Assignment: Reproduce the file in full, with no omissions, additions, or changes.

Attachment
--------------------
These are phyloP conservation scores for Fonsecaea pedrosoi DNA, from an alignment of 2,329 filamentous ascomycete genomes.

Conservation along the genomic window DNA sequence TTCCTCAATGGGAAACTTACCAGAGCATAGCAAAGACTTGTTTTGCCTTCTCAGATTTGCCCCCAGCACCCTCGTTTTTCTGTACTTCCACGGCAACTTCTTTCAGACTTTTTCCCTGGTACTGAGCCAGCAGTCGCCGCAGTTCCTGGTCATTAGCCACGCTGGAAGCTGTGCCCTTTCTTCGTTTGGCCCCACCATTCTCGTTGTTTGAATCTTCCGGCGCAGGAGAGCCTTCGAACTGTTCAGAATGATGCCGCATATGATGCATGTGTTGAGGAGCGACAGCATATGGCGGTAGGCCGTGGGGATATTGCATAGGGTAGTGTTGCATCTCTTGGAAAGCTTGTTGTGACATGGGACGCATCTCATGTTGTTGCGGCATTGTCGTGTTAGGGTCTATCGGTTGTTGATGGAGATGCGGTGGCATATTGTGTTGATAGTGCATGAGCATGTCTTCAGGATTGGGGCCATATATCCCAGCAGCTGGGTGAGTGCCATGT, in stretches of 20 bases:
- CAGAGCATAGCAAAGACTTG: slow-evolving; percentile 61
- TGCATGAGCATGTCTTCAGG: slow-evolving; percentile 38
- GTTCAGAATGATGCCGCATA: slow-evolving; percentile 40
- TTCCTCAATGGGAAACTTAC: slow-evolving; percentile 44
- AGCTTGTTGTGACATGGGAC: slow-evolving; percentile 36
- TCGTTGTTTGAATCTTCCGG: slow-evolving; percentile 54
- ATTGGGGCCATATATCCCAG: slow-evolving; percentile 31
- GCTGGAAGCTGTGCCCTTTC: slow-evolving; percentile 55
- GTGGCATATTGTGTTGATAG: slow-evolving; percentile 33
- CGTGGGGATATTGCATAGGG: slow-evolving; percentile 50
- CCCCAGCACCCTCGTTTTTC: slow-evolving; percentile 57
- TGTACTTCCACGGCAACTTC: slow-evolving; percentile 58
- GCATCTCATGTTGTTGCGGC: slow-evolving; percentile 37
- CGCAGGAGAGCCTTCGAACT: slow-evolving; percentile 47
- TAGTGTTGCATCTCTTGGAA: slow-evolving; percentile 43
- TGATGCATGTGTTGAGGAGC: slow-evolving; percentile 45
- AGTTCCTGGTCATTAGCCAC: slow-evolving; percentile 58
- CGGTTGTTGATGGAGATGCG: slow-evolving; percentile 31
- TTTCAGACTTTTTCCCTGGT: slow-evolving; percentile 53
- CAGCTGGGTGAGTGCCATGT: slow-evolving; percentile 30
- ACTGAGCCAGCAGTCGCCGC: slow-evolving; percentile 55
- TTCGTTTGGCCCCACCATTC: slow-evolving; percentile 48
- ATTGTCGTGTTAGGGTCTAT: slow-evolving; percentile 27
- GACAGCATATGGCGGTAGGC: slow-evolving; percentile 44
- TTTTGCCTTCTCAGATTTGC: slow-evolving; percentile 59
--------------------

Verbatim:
These are phyloP conservation scores for Fonsecaea pedrosoi DNA, from an alignment of 2,329 filamentous ascomycete genomes.

Conservation along the genomic window DNA sequence TTCCTCAATGGGAAACTTACCAGAGCATAGCAAAGACTTGTTTTGCCTTCTCAGATTTGCCCCCAGCACCCTCGTTTTTCTGTACTTCCACGGCAACTTCTTTCAGACTTTTTCCCTGGTACTGAGCCAGCAGTCGCCGCAGTTCCTGGTCATTAGCCACGCTGGAAGCTGTGCCCTTTCTTCGTTTGGCCCCACCATTCTCGTTGTTTGAATCTTCCGGCGCAGGAGAGCCTTCGAACTGTTCAGAATGATGCCGCATATGATGCATGTGTTGAGGAGCGACAGCATATGGCGGTAGGCCGTGGGGATATTGCATAGGGTAGTGTTGCATCTCTTGGAAAGCTTGTTGTGACATGGGACGCATCTCATGTTGTTGCGGCATTGTCGTGTTAGGGTCTATCGGTTGTTGATGGAGATGCGGTGGCATATTGTGTTGATAGTGCATGAGCATGTCTTCAGGATTGGGGCCATATATCCCAGCAGCTGGGTGAGTGCCATGT, in stretches of 20 bases:
- CAGAGCATAGCAAAGACTTG: slow-evolving; percentile 61
- TGCATGAGCATGTCTTCAGG: slow-evolving; percentile 38
- GTTCAGAATGATGCCGCATA: slow-evolving; percentile 40
- TTCCTCAATGGGAAACTTAC: slow-evolving; percentile 44
- AGCTTGTTGTGACATGGGAC: slow-evolving; percentile 36
- TCGTTGTTTGAATCTTCCGG: slow-evolving; percentile 54
- ATTGGGGCCATATATCCCAG: slow-evolving; percentile 31
- GCTGGAAGCTGTGCCCTTTC: slow-evolving; percentile 55
- GTGGCATATTGTGTTGATAG: slow-evolving; percentile 33
- CGTGGGGATATTGCATAGGG: slow-evolving; percentile 50
- CCCCAGCACCCTCGTTTTTC: slow-evolving; percentile 57
- TGTACTTCCACGGCAACTTC: slow-evolving; percentile 58
- GCATCTCATGTTGTTGCGGC: slow-evolving; percentile 37
- CGCAGGAGAGCCTTCGAACT: slow-evolving; percentile 47
- TAGTGTTGCATCTCTTGGAA: slow-evolving; percentile 43
- TGATGCATGTGTTGAGGAGC: slow-evolving; percentile 45
- AGTTCCTGGTCATTAGCCAC: slow-evolving; percentile 58
- CGGTTGTTGATGGAGATGCG: slow-evolving; percentile 31
- TTTCAGACTTTTTCCCTGGT: slow-evolving; percentile 53
- CAGCTGGGTGAGTGCCATGT: slow-evolving; percentile 30
- ACTGAGCCAGCAGTCGCCGC: slow-evolving; percentile 55
- TTCGTTTGGCCCCACCATTC: slow-evolving; percentile 48
- ATTGTCGTGTTAGGGTCTAT: slow-evolving; percentile 27
- GACAGCATATGGCGGTAGGC: slow-evolving; percentile 44
- TTTTGCCTTCTCAGATTTGC: slow-evolving; percentile 59